Photographing the night sky can be highly rewarding, especially the Milky Way. There is a little bit of a learning curve, but I have been amazed at how much I have learned within a few months.
Practice Night Photography
I highly recommend experimenting in your backyard or somewhere nearby so you can practice before going somewhere more remote.
If you want to make star photography easier or want to photograph star trails, I recommend getting an intervalometer. Make sure your camera has a bulb setting shutter speed (most do). This allows you to set your camera up to take shots, so I’ll do 25-30 second intervals with one second in between. When I do this in the backyard I can start it at 11:00 pm, then go inside and go to bed (after making sure the sprinklers are off). Then I just come back out in the morning and get my camera. The battery usually lasts around four hours, so I can get shots from much later. I can also stack them easily with the free program StarStax to create star trails. These were from my backyard.
There are a lot more stars out of the city. This image below has much fewer images, but you can see hoe many more stars are visible.
Reflected Milky Way
After a little more practice I can get better photos of the Milky Way. I like the stars reflected in the water of Tibble Fork Reservoir, Silver Lake Flat, or Silver Lake.
I also tried to get the Perseid Meteor Shower.
Planning and Set Up for Star Photos
My original explanations about how to take star photos are still great, so I’ll include them below. I’m keeping the original photos, because it’s helpful to see how much improvement can happen with a little practice.
There is special equipment available for astrophotography, like star trackers, but I just used my DSLR camera with the widest angle lens I have (I started with 18 mm, but recently upgraded to 10 mm) and a sturdy tripod. You will want to capture your photos in RAW format to preserve the most data. You will also have the best luck on a clear night without a moon or very close to the new moon. You can check the moon rise and set times here.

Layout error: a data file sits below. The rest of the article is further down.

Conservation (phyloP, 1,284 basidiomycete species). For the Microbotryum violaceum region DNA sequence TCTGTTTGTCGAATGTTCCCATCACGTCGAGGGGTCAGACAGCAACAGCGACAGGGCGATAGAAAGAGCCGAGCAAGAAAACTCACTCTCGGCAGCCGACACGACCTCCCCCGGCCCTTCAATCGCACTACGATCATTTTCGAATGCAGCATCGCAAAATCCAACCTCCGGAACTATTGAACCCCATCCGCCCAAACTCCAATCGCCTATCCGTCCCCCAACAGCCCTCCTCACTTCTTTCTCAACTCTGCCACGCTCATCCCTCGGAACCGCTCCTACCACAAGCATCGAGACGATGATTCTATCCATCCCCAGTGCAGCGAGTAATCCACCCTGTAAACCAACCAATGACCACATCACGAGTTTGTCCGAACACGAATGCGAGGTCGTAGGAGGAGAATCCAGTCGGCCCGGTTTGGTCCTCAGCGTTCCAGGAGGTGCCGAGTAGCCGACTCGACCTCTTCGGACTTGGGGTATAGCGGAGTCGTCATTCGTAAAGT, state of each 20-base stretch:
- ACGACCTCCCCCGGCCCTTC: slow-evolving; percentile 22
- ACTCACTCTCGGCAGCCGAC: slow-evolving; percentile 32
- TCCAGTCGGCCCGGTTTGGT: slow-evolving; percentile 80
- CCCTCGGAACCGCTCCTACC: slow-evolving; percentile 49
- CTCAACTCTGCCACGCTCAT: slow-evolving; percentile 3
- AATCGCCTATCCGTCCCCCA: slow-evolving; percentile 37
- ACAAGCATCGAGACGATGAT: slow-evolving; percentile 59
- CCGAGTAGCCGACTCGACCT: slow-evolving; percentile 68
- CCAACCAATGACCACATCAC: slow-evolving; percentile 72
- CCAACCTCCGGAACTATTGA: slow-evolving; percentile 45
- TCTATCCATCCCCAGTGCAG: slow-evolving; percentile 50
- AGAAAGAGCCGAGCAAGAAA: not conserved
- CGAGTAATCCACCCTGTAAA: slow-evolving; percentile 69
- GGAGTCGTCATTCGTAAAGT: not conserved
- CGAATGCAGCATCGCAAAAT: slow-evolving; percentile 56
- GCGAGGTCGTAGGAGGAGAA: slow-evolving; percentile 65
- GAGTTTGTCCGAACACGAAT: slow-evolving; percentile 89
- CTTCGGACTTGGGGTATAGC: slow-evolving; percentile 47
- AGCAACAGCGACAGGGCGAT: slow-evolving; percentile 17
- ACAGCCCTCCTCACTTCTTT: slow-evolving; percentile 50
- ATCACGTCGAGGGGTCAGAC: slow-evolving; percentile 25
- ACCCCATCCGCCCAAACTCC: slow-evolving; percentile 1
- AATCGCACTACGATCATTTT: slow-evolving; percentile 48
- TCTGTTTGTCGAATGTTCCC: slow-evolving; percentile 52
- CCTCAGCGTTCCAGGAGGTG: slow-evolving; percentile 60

This was my very first attempt. The sky was a bit overcast and I didn’t really know what I was doing. My lens was just a kit lens without infinity. You can still see part of the Milky Way though, so that was exciting. I have definitely improved since then.
The stars will show up best if you have a dark sky. Utah has nine officially designated IDA (International Dark-Sky Association) locations, which is more than any other state! They are Weber County North Fork Park, Canyonlands National Park, Capitol Reef National Park, Cedar Breaks National Monument, Dead Horse Point State Park, Goblin Valley State Park, Hovenwoop National Monument, Natural Bridges National Monument, and Antelope Island State Park. There are also additional areas where there are light laws to keep the light pollution low specifically for seeing the stars. Kanab is one of those places, so I only had to drive about 10 minutes out of Kanab to find very dark skies. This photo hasn’t been edited, but you can still see the Big Dipper, part of Ursa Major quite well.
By later that year I had a bit more practice under my belt so these photos at Bryce Canyon turned out better.
Here are some calendars you can use to plan out when you will go. This first one is the moon calendar that includes the phase, moonrise, and moonset. Be sure to put in your location to get the right rime zone. The second is a calendar specifically for viewing the Milky Way. It also has specific times of year and night that it is visible. It appears in different shapes and is visible in the sky in different directions.